Silver Knife – Unyielding/Unseeing Review

Melancholy is pensivity, a state of dreamy thoughtfulness leading to dread. Consumed by an immeasurable longing, a clawing hole at the core, an individual’s melancholic thoughts lurk the caverns of the psyche. Like a scavenger, melancholy tries to scrape and expel the last remnants of sanity. Then, once melancholy has reached deeper pits, what’s next? The dreamy, thoughtful aloofness has turned into something severe, something abrasive that digs at the heart of things to cause chaos. Silver Knife’s sound is driven by an “aggressive melancholy.” The scathing edge to their knife is laced with poison, ready to slice through the next layer, ready to inflict greater pain. A reinvigorating dose of melancholic black metal has been missing from 2020. This year needs a realistic soundtrack. The depressive duo of Silver Knife met before the world collapsed in 2008. Dutch multi-instrumentalist N. (most known for being one of the three masterminds behind weird black trio Laster) and Belgian S. (most known for wielding the axe for Hypothermia, Trancelike Void and Monads) have painted a collaborative picture of melancholic dread with Unyielding/Unseeing, their first release. 

Guided by Déhà’s (Slow, Cult of Erinyes, Clouds) recording work and Jake Buczarski of Mare Cognitum‘s mastering, Unyielding/Unseeing is a work of collaborative claustrophobic starkness that lets little through its walls – there are few spaces in the record. Instead, a deluge cascades for the most part. At the get go, and throughout, the record is a wash of vast, smothering noise covering the black metal spectrum. Cloaked, a listener is left gasping for breath, unable to navigate accurately through a sulfurous cloud that is punctured by hearty bass lines that expertly anchor the record. Its constancy may be both its downfall and its saving grace. There is little in the way of tenderness or breakdown. Rarely are there lengthy stoppages, cute ambient sections and twiddly acoustic laments. One short three minute interlude in the form of fourth track “Unseeing” and the occasional less-than-a-minute break in three tracks is all. For the remaining thirty five minutes plus, the record is a shimmering, glistening knife attack of depressive tremolo. 

The riff-based constancy of the record is its strength. Too many atmospheric centered records try to find nuance in breaks, segues and segments of non-metal world building. Often these can act as a crooked counterbalance to the metal heart, sullying the sharp aggression that it’s supposed to be upholding. The atmospheric legacies of Weakling‘s Dead as Dreams and Spectral Lore‘s III are built on an unwavering ability to create atmosphere through constantly mesmeric riff weaving. There are occasionally breaks in the sound, particularly in III, but ultimately the guitar reigns supreme. Silver Knife fall into the same category though less epic in scale. Largely uniform in execution, riffs are bounteously depressive. Opener “Unyielding” has a folky melodic simplicity that shines through the clouds of shimmering reverb and painfully stark vocals. “The Luminous Loom” possesses a lullaby-esque lilt that shines brighter. The guitar lines of “Conjuring Traces” are high in the sky glistening like stars, melodic shards reaching higher and higher before dropping solemnly. In “Sundown” riffs are a slippery scythe through mid-range mulch, oscillating between the squirming high pitch and brutish mid-range. It’s like this for the most part, light jostling for space amongst a deep darkness.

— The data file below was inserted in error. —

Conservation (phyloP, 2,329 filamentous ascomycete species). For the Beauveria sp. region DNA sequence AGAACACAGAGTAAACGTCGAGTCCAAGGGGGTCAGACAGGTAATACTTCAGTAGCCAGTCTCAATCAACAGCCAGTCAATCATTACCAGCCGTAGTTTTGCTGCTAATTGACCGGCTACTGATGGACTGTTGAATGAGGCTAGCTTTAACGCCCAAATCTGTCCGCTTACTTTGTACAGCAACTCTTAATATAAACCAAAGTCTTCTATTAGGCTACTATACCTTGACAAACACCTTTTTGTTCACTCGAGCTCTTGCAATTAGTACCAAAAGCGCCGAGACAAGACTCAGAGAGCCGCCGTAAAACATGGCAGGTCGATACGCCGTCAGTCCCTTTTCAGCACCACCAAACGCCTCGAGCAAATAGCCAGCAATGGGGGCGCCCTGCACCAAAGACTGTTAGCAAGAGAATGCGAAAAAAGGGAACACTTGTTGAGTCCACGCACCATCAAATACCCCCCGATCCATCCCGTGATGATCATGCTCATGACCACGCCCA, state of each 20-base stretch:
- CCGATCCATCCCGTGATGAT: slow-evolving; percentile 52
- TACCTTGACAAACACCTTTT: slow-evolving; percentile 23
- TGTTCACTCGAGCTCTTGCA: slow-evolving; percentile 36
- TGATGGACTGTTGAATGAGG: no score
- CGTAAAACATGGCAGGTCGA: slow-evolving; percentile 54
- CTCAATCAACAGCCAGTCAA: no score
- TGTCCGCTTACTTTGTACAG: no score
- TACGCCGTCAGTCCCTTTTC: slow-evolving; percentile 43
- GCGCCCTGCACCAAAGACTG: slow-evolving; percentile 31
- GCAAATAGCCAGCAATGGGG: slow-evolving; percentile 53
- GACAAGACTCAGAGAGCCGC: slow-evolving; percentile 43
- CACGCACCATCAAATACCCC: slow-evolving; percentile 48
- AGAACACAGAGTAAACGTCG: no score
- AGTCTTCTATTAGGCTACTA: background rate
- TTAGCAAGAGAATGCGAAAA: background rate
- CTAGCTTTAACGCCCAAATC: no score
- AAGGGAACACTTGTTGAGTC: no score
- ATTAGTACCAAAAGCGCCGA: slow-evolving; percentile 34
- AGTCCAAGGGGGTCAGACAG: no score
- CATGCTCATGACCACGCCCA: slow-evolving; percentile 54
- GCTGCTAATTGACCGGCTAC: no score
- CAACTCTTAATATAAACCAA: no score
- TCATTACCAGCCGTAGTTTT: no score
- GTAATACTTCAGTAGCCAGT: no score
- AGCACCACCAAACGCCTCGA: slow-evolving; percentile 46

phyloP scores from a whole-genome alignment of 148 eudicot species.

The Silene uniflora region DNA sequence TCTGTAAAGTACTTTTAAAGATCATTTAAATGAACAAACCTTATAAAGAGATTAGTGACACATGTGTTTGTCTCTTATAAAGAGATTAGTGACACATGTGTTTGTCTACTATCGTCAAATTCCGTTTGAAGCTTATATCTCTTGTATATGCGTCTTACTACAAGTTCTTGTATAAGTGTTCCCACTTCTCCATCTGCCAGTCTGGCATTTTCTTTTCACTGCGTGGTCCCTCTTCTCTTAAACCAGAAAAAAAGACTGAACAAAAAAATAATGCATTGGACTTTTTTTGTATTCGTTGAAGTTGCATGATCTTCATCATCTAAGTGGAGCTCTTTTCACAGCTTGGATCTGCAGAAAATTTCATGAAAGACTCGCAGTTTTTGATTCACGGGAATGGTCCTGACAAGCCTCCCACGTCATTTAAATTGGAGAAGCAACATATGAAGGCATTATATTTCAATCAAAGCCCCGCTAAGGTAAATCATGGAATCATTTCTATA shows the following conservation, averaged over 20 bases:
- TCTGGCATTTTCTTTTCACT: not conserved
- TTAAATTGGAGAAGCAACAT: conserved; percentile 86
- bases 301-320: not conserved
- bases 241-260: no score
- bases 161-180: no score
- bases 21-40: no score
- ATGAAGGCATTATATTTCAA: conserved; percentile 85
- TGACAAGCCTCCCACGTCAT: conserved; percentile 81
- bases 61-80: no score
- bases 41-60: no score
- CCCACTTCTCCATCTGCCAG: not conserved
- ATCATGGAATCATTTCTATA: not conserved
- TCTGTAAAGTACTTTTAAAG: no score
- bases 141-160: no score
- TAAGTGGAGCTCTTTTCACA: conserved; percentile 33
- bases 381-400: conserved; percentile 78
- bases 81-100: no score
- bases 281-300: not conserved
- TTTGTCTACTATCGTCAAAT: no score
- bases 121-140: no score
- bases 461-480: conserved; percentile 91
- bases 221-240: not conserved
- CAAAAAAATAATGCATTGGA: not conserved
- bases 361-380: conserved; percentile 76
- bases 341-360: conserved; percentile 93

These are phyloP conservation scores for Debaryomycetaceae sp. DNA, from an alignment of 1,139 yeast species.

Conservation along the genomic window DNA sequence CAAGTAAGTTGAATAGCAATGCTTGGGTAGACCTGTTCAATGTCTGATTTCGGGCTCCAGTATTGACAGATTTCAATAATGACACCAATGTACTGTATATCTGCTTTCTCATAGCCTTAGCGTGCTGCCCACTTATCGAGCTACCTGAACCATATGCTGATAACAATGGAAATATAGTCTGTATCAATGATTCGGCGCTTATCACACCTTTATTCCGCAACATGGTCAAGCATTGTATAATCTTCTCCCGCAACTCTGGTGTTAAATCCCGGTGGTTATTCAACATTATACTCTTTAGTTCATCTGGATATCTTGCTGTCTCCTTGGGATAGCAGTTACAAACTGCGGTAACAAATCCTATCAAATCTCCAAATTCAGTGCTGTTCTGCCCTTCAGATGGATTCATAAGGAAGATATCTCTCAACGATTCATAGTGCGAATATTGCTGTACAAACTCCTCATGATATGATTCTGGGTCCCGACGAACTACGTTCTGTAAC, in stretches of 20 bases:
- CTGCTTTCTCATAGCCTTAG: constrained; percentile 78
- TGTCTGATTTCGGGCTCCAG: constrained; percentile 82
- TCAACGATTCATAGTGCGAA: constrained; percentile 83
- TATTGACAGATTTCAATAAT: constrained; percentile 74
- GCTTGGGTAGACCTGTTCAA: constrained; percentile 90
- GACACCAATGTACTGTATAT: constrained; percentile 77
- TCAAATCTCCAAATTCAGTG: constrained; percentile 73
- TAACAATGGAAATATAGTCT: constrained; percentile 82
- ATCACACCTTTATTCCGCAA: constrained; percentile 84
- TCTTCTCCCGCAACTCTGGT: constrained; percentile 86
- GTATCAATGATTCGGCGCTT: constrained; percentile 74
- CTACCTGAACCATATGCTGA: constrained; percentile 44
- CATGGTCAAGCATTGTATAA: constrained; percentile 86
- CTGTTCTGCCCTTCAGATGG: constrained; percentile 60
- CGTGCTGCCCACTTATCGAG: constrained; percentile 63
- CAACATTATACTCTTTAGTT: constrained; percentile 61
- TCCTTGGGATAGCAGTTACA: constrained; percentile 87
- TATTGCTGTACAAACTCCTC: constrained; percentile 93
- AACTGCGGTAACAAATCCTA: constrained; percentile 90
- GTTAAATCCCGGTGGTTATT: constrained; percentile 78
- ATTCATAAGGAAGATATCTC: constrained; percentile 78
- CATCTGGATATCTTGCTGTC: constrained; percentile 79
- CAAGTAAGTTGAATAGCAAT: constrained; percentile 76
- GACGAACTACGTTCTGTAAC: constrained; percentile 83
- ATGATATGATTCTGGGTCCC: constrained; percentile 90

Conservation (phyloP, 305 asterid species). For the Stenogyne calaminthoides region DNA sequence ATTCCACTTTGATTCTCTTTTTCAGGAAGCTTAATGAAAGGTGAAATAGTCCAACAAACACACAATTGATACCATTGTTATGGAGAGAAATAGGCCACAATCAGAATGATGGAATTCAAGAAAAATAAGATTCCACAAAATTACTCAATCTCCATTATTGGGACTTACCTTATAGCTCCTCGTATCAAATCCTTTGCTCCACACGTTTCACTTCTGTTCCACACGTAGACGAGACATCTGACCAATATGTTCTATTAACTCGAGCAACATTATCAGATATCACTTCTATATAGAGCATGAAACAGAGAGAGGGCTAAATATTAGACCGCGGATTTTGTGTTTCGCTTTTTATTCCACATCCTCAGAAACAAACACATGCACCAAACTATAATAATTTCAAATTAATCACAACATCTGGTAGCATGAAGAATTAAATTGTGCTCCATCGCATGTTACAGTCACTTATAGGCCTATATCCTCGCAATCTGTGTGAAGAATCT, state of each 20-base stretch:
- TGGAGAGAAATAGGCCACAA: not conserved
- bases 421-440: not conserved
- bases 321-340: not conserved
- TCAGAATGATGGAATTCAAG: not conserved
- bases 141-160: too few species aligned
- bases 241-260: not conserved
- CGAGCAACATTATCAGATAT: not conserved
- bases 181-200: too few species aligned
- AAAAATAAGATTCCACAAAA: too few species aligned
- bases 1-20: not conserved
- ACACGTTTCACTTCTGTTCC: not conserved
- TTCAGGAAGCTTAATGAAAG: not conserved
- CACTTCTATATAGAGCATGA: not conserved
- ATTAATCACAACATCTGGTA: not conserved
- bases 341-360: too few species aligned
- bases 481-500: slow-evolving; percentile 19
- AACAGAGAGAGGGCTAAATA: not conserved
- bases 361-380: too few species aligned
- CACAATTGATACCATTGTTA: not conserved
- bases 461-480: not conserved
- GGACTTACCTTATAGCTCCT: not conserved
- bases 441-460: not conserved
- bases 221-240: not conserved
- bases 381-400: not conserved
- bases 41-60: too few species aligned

It’s not all an impenetrable cloud. “Silver Red” has a groovy swagger carried through the bass that provides an off-key looseness to the thickness of the album. As aforementioned, the interlude “Unseeing” is welcomed and the shorter jaunts of calmness offer a brief release. But, its lack of dynamism and differentiation can impact a listen towards the very end. The guitars struggle to penetrate enough for my liking.  Similarly, the low end of the drums lack a heftier thump. This may be a purposely dense and somewhat lo-fi release, but subtle changes could work in the record’s favor. Vocals are a shrieking eardrum killer that, for the most part, act as a textural carpet. Its aim: formulate misery. In that respect the vocals work, but the lack of nuance and their overly high pitched delivery can grow tiresome, especially set so loud in the mix. Lower vocals in the vein  of John Gossard of Weakling may serve better, humanizing the record. 

Unyielding/Unseeing is not the most remarkable blackened release I’ve ever heard but it certainly strikes the right chord. There’s nothing to really pull the record down except a tendency to merge into one and some minor production quibbles. It’s not an issue when in the right mood but not something that instantly stands out in a crowd. But Silver Knife aren’t here to be boisterous showmen. They’re the subtle knife to the throat releasing aggressive melancholy. Unyielding/Unseeing is the sort of record to sneak up on you. It needs more time to cement itself over time. Perhaps then more riches will spill from the wound. 

Rating: 3.0/5.0
DR: 7 | Format Reviewed: 320 kbps mp3
Label: Amor Fati and Entropic Recordings
Website: |
Releases Worldwide: August 19th, 2020

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